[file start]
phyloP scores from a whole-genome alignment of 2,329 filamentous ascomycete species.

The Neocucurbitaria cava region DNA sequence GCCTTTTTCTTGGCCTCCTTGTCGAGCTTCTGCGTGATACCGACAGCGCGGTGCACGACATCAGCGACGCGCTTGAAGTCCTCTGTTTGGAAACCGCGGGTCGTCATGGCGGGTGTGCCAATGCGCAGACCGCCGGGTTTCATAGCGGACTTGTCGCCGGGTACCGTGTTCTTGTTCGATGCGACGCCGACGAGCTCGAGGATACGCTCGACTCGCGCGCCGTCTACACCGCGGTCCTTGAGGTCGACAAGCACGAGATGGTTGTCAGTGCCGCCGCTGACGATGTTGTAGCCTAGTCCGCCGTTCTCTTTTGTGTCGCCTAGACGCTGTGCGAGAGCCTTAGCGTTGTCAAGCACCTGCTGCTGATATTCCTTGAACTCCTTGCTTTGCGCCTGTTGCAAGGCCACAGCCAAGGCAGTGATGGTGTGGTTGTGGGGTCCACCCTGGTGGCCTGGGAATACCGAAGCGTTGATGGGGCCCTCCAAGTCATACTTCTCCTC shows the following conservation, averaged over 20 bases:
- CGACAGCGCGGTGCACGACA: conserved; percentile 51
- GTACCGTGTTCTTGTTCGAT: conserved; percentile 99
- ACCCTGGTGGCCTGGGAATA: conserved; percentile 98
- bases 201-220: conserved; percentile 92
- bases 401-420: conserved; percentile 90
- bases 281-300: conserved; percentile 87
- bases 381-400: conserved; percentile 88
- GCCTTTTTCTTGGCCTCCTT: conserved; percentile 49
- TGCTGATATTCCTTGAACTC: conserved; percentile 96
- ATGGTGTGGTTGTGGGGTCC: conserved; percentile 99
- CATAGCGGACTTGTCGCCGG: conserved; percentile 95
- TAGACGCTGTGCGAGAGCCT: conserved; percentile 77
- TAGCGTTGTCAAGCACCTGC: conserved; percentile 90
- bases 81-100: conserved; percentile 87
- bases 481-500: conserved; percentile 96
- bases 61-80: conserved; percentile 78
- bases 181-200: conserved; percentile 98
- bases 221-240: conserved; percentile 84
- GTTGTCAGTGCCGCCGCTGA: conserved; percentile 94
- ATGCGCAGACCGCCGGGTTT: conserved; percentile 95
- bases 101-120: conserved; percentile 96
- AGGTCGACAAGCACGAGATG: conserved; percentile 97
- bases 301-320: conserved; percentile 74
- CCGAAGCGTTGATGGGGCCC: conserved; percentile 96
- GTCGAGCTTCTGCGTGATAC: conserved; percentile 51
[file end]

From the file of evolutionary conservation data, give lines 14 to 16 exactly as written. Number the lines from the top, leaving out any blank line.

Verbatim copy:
- TAGACGCTGTGCGAGAGCCT: conserved; percentile 77
- TAGCGTTGTCAAGCACCTGC: conserved; percentile 90
- bases 81-100: conserved; percentile 87